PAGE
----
Document Type

Article

Date of Original Version

2021

Abstract

Volunteers are extensively involved in monitoring and controlling invasive species. Most research has examined volunteer activity in groups organized “top-down”, but we examined a local community-based group removing lionfish in the British Virgin Islands (BVI) with a specific focus on the use of social media by the group. Indo-Pacific lionfish (Pterois miles, P. lunulate and P. russelii) are invasive in the Western Atlantic Ocean and can impact the composition and function of coral reef communities. In response, resource managers and scientists have organized programs using divers and snorkelers to remove lionfish. In the volunteer-led BVI program, participants searched for and culled lionfish in their spare time and used a public Facebook group to record their activity. We compiled all lionfish-related posts from 2012 to 2014 (n = 654). Lionfish were reported at 147 sites, and 1451 lionfish were culled from 117 sites, but activity was concentrated at 35 established dive/snorkeling sites. We also performed SCUBA surveys (n = 27 sites). Survey results were consistent with Facebook reports in suggesting that culling made lionfish wary but did not consistently reduce lionfish abundance or size-distributions. Most removals were conducted by a core group of locals whereas a much larger group of locals and visitors, some of whom apparently participated after seeing the Facebook page, contributed mainly by reporting the location of sightings. Those removing lionfish frequently followed-up on posted sightings, suggesting that social networking facilitated information sharing by guiding the selection of hunting sites. Posts were also used by participants to encourage one another and share negative attitudes about lionfish. Community-based groups are challenged by limited resources, however social-media networks may facilitate communication among participants in ways that help motivate, coordinate and direct group activity.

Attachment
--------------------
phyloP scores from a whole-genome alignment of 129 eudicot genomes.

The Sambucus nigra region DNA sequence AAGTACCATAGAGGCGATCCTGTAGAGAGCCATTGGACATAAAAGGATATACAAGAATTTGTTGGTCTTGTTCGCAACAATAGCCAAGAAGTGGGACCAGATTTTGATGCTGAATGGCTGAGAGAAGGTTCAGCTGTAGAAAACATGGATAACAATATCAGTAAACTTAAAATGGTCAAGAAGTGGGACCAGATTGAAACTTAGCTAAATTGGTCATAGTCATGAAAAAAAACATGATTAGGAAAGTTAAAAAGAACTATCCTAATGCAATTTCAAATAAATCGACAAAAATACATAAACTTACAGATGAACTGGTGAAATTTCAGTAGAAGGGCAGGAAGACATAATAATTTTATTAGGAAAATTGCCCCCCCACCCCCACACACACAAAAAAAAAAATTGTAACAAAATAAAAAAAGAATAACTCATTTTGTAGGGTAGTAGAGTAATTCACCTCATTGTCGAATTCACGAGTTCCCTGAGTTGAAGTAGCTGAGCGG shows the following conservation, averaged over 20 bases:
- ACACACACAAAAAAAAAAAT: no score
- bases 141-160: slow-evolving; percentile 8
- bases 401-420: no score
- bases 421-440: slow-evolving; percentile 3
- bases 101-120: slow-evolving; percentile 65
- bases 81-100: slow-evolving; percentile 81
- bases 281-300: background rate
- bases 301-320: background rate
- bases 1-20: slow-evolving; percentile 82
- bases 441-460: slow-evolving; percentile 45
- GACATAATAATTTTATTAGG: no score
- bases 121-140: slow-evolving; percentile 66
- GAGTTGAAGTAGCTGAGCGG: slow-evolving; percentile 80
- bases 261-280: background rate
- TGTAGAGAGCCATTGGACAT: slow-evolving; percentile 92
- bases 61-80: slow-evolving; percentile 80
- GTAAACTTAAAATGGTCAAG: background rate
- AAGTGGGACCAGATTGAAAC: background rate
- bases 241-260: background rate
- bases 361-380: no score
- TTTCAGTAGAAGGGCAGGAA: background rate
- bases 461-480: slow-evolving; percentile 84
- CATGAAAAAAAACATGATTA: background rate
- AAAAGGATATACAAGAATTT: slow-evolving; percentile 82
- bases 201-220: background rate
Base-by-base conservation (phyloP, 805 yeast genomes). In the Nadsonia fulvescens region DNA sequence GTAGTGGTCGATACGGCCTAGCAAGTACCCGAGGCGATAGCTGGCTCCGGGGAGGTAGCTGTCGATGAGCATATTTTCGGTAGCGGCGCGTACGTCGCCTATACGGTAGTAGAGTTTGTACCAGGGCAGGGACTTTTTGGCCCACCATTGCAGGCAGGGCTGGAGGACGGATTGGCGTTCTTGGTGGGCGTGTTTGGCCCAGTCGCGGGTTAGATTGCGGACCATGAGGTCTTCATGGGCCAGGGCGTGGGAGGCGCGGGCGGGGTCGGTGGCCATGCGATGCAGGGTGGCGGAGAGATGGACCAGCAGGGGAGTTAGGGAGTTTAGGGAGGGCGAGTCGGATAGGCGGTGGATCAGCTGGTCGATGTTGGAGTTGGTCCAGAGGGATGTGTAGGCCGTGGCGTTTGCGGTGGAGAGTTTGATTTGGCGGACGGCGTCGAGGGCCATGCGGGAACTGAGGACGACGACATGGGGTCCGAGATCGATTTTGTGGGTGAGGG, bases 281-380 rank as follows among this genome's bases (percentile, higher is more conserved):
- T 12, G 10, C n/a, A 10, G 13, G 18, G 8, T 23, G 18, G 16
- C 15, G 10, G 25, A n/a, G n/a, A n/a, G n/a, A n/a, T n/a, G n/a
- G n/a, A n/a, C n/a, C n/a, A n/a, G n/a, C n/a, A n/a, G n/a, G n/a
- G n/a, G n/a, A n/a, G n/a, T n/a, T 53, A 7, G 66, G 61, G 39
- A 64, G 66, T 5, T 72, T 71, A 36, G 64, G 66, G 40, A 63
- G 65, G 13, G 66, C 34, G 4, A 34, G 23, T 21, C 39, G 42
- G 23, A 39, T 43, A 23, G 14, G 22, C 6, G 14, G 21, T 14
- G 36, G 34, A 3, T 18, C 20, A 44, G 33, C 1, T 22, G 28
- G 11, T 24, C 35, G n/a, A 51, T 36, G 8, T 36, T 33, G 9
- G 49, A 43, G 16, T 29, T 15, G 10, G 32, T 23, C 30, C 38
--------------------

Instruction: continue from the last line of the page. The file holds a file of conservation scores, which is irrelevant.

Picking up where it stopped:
Publication Title

Management of Biological Invasions

Volume

12

Issue

2

Creative Commons License

Creative Commons License
This work is licensed under a Creative Commons Attribution 4.0 License.

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